FORM & FUNCTION The Keeshond is a handsome dog that attracts attention with his dramatic black, gray and cream coloring, stand- off coat, profuse ruff and “spectacled”, fox-like expression. The compact, sturdy, balanced, short-coupled body of the Keeshond, the tail carried tightly curled over his back, and the slight-to-moderate reach and drive of his leg movements are ideal characteristics for a dog that was once expected to stand watch over the crowded, rolling deck of a boat. The Keeshond’s double coat includes a coarse outer layer that helps to keep rain, snow and dirt from reaching his skin, and a soft, downy undercoat which keeps him warm. His small, triangular ears are normally carried erect as befits an alert watchdog. LIVING WITH THE KEESHOND Temperament has always been of primary importance to Keeshond breeders. Because the Keeshond has always been bred to be a companion, he has maintained an amiable disposition through the centuries and has remained an exceptionally fine dog for first-time dog owners, young families and seniors alike. The Keeshond has a natural affinity for children. His fun-loving, clown-like tendencies make him an infinitely fun playmate. He is just big enough to be able to handle the rough-and-tumble play of children, yet not so large that his exuberance will overwhelm them. The family Keeshond will tend to follow his
people around the house throughout the day, not because he is needy or insecure, but because he is interested and wants to be involved in his family’s daily activities. This breed is not suited for relegation to the backyard dog house. Long separation from his people is inconsistent with the gregarious nature of the breed. To be happy, the Keeshond must have the mental and emotional stimulation of regular interaction with his family. The well-bred Keeshond is neither people nor animal aggressive; he is a curious, animated, fun-loving clown who is always ready to play and is content to share his home with other pets. The Keeshond is quick to learn and happily pursues any training activity that challenges him (particularly when food is involved!) but can easily become bored by repetition; a gentle hand with short and varied training works best and keeps things interesting for a Keeshond. A bored Keeshond will usually think up a way to make the task at hand more entertaining for himself (though not always so for his trainer). A natural watchdog, the Keeshond will announce visitors to the home with barking. However, he is always happy to see an old friend and strangers are promptly accepted once his people indicate their acceptance of the visitor. Despite the abundance of his coat, the Keeshond is not a particularly high maintenance dog. He does not have oily skin and his thick, double-coat does an excellent job of keeping rain and dirt from reaching his skin. As a result, the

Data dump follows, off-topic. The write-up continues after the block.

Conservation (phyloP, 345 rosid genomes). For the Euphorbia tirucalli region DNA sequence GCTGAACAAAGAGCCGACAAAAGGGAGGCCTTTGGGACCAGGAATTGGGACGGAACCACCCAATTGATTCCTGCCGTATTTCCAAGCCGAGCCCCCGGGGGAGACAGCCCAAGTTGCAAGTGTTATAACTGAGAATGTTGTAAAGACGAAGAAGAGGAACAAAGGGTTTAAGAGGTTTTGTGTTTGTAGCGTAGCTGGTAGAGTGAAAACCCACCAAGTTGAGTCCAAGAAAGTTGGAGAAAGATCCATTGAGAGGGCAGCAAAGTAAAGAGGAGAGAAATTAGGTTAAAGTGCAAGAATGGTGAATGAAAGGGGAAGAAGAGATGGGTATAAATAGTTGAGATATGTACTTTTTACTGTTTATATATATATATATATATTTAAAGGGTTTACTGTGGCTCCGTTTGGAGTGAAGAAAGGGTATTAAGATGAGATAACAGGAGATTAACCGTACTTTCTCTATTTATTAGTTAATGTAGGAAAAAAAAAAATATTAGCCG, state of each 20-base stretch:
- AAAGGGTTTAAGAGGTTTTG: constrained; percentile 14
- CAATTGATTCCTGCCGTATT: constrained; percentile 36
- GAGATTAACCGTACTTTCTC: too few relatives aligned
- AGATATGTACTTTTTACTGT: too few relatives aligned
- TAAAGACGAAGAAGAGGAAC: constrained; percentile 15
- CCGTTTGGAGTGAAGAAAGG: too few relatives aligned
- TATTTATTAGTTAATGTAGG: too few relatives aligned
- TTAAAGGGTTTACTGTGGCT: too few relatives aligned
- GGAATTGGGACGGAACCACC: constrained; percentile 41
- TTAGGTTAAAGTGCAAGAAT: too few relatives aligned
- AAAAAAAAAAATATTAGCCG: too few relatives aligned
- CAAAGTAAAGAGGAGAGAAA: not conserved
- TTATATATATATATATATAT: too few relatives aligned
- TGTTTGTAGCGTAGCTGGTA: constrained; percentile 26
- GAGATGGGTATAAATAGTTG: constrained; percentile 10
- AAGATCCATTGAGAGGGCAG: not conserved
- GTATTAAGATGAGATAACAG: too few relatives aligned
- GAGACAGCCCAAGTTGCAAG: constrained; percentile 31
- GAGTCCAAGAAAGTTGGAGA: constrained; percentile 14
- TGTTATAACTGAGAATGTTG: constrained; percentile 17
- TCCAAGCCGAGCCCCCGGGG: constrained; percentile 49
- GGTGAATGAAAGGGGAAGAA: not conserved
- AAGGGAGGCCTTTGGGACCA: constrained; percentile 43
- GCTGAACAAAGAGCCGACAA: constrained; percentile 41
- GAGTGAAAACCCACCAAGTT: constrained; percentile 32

healthy Keeshond does not quickly develop a “doggy” odor. Periodic brushing (10 minutes every third day) will keep him looking sharp and his coat clean. It is important to note that the longer one waits between grooming sessions, the longer each one takes; those who groom their Keeshond only weekly usually report that their grooming sessions take an hour. Those who put off grooming longer wind up with a daunting chore. Rather than a constant shed, the Keeshond “blows” his undercoat on a sporadic basis (females rather more frequently than males). It is advisable to avoid having your Keeshond wear a collar regularly, since a collar can be damaging to his beautiful ruff. When a collar is required, a rounded, leather collar is far more Keeshond-friendly than other options. Bathing and drying a Keeshond can be laborious, but because of his clean skin and low “stink factor”, it is a task that does not have to be done frequently. Keeshonden excel in Agility, Conformation and Obedience events. They are capable competitors in Lure Coursing and Herding and make wonderful Therapy dogs. The breed’s average life span is 12-14 years, and Keeshonden are inclined to remain active and vital even into their senior years. Any encounter with a Keeshond will reveal the basis of his nickname, “The Smiling Dutchman.” The gentle panting that is characteristic of the breed, coupled with his bright eyes and sociable temperament have made this an apt moniker.
S HOW S IGHT M AGAZINE , A UGUST 2017 • 305
Powered by FlippingBook